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Stink over 'illicit' disposal of waste water effluent in Table View reserve

A picture posted by a conservation group shows an open sluice gate at the Potsdam Wastewater Treatment Plant, allowing effluent into the Diep River /Table Bay Nature Reserve.

A picture posted by a conservation group shows an open sluice gate at the Potsdam Wastewater Treatment Plant, allowing effluent into the Diep River /Table Bay Nature Reserve.

Published May 18, 2021

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Cape Town - Conservation lobby group ReThinkTheStink says it has caught the City red handed disposing of waste water effluent into Table Bay Nature Reserve and Diep River through what it says is an illegal discharge point.

A video posted by the group recorded on May 3 shows an open sluice gate at the Potsdam Wastewater Treatment Plant allowing effluent into the Diep River/Table Bay Nature Reserve.

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ReThinkTheStink member Peter Walsh said it occurred while the City and Potsdam treatment plant was under a directive, and this, he said, clearly showed that the City did not feel threatened by this fact, given their behaviour.

“They could be releasing treated or untreated sewage. However NEMA does not allow for the unlawful discharge of untreated wastewater into a nature reserve, never mind via an illegal discharge point. Disposal has to be through the legal official discharge points.

“What they did is illegal and they continue to do it. One should ask why? We have proof that they continuously discharge illegally outside the bounds of their water use licence, otherwise we would not have pollution in the lagoon,” he said.

Walsh said the City was constantly laying blame at the door of Dunoon and Joe Slovo for something that it was ultimately responsible for.

“Its therefore hypocrisy and targeted harassment by Xanthea Limberg of these under-resourced areas when your own WWTW are discharging hundreds of thousands of litres of contaminated water into a nature reserve.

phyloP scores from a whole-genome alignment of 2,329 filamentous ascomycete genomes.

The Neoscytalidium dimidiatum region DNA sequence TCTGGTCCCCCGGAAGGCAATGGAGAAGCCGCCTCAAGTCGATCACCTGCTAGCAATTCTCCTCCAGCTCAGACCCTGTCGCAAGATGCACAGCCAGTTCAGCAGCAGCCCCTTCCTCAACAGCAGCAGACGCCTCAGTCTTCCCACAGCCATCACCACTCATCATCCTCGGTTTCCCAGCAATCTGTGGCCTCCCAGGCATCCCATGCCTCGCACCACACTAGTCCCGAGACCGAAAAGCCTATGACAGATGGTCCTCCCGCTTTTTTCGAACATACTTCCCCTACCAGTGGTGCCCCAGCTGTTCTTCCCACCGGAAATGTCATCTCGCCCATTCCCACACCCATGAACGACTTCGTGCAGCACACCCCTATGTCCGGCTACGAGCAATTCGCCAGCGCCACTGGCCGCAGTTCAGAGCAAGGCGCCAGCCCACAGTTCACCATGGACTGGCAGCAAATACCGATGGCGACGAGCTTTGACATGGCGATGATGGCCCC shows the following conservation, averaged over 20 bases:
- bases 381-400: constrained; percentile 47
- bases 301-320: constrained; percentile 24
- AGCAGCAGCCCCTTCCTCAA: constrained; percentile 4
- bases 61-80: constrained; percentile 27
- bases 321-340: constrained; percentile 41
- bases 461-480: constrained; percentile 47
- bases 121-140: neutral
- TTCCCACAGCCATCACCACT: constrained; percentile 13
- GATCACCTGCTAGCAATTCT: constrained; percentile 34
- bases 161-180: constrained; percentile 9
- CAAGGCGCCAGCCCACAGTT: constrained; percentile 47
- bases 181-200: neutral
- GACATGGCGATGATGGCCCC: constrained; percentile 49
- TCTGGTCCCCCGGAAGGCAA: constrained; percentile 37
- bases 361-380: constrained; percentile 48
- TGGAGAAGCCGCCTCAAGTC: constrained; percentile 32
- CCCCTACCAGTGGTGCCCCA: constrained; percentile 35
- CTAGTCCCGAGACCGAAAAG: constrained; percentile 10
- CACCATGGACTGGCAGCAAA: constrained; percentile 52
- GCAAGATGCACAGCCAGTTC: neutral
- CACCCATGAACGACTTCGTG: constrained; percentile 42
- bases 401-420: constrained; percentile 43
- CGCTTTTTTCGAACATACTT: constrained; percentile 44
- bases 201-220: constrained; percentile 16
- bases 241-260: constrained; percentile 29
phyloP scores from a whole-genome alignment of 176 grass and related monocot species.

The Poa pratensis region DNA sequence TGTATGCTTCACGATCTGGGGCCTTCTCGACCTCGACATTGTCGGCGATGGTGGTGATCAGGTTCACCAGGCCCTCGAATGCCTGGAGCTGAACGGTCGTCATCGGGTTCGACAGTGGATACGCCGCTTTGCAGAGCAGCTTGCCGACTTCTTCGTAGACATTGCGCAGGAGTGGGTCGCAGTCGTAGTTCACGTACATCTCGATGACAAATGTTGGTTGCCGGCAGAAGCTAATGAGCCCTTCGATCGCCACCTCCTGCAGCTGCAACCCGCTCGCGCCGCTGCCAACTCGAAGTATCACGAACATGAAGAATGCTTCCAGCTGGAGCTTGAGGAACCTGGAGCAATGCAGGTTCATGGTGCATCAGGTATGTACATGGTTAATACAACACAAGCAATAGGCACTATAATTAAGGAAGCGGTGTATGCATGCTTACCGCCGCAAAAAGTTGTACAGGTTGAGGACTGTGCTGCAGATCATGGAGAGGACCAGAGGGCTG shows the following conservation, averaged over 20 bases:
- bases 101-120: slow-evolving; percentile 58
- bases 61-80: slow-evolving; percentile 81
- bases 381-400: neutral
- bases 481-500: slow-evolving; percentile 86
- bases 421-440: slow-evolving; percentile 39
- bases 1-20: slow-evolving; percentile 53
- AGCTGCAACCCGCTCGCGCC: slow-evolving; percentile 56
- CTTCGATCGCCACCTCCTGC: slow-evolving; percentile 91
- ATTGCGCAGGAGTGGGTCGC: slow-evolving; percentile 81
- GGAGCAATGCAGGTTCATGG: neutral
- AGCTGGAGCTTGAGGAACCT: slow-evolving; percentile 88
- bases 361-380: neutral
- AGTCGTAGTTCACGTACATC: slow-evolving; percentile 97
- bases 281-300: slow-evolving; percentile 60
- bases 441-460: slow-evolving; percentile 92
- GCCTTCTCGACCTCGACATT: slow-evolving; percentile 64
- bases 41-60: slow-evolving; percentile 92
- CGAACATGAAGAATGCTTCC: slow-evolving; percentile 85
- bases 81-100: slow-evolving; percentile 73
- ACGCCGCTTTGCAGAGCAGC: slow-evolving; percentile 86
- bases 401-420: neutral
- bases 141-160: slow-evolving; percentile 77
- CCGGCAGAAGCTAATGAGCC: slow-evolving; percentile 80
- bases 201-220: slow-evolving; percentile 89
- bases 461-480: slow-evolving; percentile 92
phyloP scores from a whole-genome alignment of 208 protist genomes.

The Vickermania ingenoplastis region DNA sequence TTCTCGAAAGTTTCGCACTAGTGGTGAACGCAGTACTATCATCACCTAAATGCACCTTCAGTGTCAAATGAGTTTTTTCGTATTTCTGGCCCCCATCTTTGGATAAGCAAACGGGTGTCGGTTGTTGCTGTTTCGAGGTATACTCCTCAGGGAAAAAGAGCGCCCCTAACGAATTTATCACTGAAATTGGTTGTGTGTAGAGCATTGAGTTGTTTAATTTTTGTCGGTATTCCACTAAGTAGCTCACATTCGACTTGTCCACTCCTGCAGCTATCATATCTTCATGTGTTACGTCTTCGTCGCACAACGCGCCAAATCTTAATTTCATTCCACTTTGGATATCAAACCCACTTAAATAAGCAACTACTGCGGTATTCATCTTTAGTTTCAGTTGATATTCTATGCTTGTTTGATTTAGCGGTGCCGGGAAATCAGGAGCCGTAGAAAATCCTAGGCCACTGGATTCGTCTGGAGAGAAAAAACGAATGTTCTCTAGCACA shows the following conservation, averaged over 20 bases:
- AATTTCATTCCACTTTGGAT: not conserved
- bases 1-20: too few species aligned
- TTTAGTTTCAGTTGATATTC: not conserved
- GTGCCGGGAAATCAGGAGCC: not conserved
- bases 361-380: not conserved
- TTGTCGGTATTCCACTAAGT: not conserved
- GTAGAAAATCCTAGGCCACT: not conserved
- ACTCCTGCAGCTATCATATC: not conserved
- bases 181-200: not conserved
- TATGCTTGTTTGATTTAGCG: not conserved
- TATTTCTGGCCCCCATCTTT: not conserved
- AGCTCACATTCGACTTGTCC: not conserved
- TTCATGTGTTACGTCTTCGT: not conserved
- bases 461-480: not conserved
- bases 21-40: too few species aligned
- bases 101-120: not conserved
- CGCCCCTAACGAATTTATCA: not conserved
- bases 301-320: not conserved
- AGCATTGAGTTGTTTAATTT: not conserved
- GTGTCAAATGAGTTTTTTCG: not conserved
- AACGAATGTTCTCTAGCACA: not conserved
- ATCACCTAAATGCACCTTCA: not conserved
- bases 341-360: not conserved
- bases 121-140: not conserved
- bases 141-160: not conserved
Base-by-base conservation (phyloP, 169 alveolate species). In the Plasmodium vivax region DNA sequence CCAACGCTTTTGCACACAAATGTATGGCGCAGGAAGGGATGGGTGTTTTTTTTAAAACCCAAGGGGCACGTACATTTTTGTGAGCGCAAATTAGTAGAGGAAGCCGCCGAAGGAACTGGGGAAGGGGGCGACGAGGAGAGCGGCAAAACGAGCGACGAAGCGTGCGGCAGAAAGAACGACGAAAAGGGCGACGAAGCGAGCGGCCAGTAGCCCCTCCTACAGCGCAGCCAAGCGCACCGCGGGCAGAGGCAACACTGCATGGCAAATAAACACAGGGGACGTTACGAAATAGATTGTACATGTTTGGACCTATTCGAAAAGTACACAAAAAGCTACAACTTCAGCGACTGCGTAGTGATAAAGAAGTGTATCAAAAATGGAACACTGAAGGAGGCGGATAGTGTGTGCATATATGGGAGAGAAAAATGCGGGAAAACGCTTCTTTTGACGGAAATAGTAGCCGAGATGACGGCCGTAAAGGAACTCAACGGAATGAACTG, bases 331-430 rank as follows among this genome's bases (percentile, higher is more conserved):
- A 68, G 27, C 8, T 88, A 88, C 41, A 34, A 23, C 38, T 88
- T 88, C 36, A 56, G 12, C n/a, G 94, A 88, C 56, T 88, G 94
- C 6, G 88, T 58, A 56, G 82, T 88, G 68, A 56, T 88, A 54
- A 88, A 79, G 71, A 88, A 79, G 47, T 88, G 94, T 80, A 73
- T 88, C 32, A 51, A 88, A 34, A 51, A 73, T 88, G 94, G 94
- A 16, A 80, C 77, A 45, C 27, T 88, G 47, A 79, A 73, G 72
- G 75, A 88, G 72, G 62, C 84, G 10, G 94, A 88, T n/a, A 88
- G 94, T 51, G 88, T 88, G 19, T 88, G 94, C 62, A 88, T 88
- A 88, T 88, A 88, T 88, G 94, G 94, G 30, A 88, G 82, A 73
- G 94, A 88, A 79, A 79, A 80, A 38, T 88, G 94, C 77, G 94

The sewage from Joe Slovo and Dunoon pales into comparison when compared to the systemic discharge of waste water from illegal discharge points,” he said.

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The Greater Table View Action Forum Planning (GTAF) and Biodiversity head David Ayres said the City cannot be trusted to protect the environment and service delivery.

Ayres said the opening of the sluice gates was a typical action from a City that knows that the Potsdam Wastewater Plant exceeded its design capacity but continued to allow and promote a densification policy that allowed thousands of new dwellings in the Table View area.

“GTAF calls for a ban on new developments until the City can prove it has installed adequate infrastructure to cope with the development plans,” he said.

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City of Cape Town’s mayco member for water and waste, Limberg, said during the recent meeting with Outa, MCRA and the Western Cape provincial government, the flow through the sluice gate was raised and the City advised that it would investigate and provide feedback to Outa by the end of this month.

Limberg said preliminary investigations found that process controllers had no other choice but to open the valves/sluice gates at long pond to relieve the high levels experienced due to the stormwater inflow in Long Pond and reed beds and due to the impacts of the current pond cleaning exercise in order to prevent the pond walls from collapsing and potentially creating significant additional pollution.

"When staff opened the sluice gates at the long pond, given the fact that there is no other outlet to lower the level, chlorine disinfection chips were used to minimise the impact of E coli on the river despite a discharge only comprising treated effluent," she said.

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Limberg said this was not raw sewage but was treated effluent and that the point of discharge was not an unofficial discharge point, but the plant’s official discharge point as noted in its water use licence.

Environmental Affairs and Development Planning head of communication Rudolf van Jaarsveldt said the department was aware of the situation and was engaging with the City on the matter.

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